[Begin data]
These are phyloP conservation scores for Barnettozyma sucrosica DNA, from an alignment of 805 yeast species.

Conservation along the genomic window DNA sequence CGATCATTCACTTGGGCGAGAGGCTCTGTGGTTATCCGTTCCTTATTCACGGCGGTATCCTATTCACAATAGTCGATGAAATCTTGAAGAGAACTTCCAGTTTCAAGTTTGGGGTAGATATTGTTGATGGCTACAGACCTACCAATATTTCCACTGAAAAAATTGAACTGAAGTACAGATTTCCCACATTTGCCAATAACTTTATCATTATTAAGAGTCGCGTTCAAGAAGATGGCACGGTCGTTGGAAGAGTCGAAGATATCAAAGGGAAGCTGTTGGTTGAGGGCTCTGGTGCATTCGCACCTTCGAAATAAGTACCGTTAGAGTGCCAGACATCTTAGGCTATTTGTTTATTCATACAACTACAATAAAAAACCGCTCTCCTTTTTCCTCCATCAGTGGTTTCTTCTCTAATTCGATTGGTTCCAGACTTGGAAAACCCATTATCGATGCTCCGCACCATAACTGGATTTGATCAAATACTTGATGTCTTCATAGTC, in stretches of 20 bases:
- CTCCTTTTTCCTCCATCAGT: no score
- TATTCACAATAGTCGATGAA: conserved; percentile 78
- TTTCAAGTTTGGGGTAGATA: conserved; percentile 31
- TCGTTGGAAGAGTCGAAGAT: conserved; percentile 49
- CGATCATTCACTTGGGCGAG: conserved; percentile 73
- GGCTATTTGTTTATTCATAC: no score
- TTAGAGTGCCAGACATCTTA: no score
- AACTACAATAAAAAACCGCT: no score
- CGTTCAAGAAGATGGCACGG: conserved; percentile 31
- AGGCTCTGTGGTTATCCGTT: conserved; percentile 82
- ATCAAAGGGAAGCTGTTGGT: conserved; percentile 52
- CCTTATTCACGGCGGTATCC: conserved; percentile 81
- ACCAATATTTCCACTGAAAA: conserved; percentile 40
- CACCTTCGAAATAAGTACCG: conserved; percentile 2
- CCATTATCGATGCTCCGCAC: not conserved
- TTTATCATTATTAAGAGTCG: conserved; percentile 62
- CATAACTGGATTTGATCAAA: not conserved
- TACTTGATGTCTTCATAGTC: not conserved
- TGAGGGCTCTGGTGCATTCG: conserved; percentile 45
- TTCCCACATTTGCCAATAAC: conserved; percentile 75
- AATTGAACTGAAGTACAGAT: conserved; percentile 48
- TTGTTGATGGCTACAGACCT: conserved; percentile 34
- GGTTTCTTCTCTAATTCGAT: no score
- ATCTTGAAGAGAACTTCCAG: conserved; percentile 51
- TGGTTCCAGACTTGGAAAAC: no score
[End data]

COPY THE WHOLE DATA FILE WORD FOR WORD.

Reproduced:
These are phyloP conservation scores for Barnettozyma sucrosica DNA, from an alignment of 805 yeast species.

Conservation along the genomic window DNA sequence CGATCATTCACTTGGGCGAGAGGCTCTGTGGTTATCCGTTCCTTATTCACGGCGGTATCCTATTCACAATAGTCGATGAAATCTTGAAGAGAACTTCCAGTTTCAAGTTTGGGGTAGATATTGTTGATGGCTACAGACCTACCAATATTTCCACTGAAAAAATTGAACTGAAGTACAGATTTCCCACATTTGCCAATAACTTTATCATTATTAAGAGTCGCGTTCAAGAAGATGGCACGGTCGTTGGAAGAGTCGAAGATATCAAAGGGAAGCTGTTGGTTGAGGGCTCTGGTGCATTCGCACCTTCGAAATAAGTACCGTTAGAGTGCCAGACATCTTAGGCTATTTGTTTATTCATACAACTACAATAAAAAACCGCTCTCCTTTTTCCTCCATCAGTGGTTTCTTCTCTAATTCGATTGGTTCCAGACTTGGAAAACCCATTATCGATGCTCCGCACCATAACTGGATTTGATCAAATACTTGATGTCTTCATAGTC, in stretches of 20 bases:
- CTCCTTTTTCCTCCATCAGT: no score
- TATTCACAATAGTCGATGAA: conserved; percentile 78
- TTTCAAGTTTGGGGTAGATA: conserved; percentile 31
- TCGTTGGAAGAGTCGAAGAT: conserved; percentile 49
- CGATCATTCACTTGGGCGAG: conserved; percentile 73
- GGCTATTTGTTTATTCATAC: no score
- TTAGAGTGCCAGACATCTTA: no score
- AACTACAATAAAAAACCGCT: no score
- CGTTCAAGAAGATGGCACGG: conserved; percentile 31
- AGGCTCTGTGGTTATCCGTT: conserved; percentile 82
- ATCAAAGGGAAGCTGTTGGT: conserved; percentile 52
- CCTTATTCACGGCGGTATCC: conserved; percentile 81
- ACCAATATTTCCACTGAAAA: conserved; percentile 40
- CACCTTCGAAATAAGTACCG: conserved; percentile 2
- CCATTATCGATGCTCCGCAC: not conserved
- TTTATCATTATTAAGAGTCG: conserved; percentile 62
- CATAACTGGATTTGATCAAA: not conserved
- TACTTGATGTCTTCATAGTC: not conserved
- TGAGGGCTCTGGTGCATTCG: conserved; percentile 45
- TTCCCACATTTGCCAATAAC: conserved; percentile 75
- AATTGAACTGAAGTACAGAT: conserved; percentile 48
- TTGTTGATGGCTACAGACCT: conserved; percentile 34
- GGTTTCTTCTCTAATTCGAT: no score
- ATCTTGAAGAGAACTTCCAG: conserved; percentile 51
- TGGTTCCAGACTTGGAAAAC: no score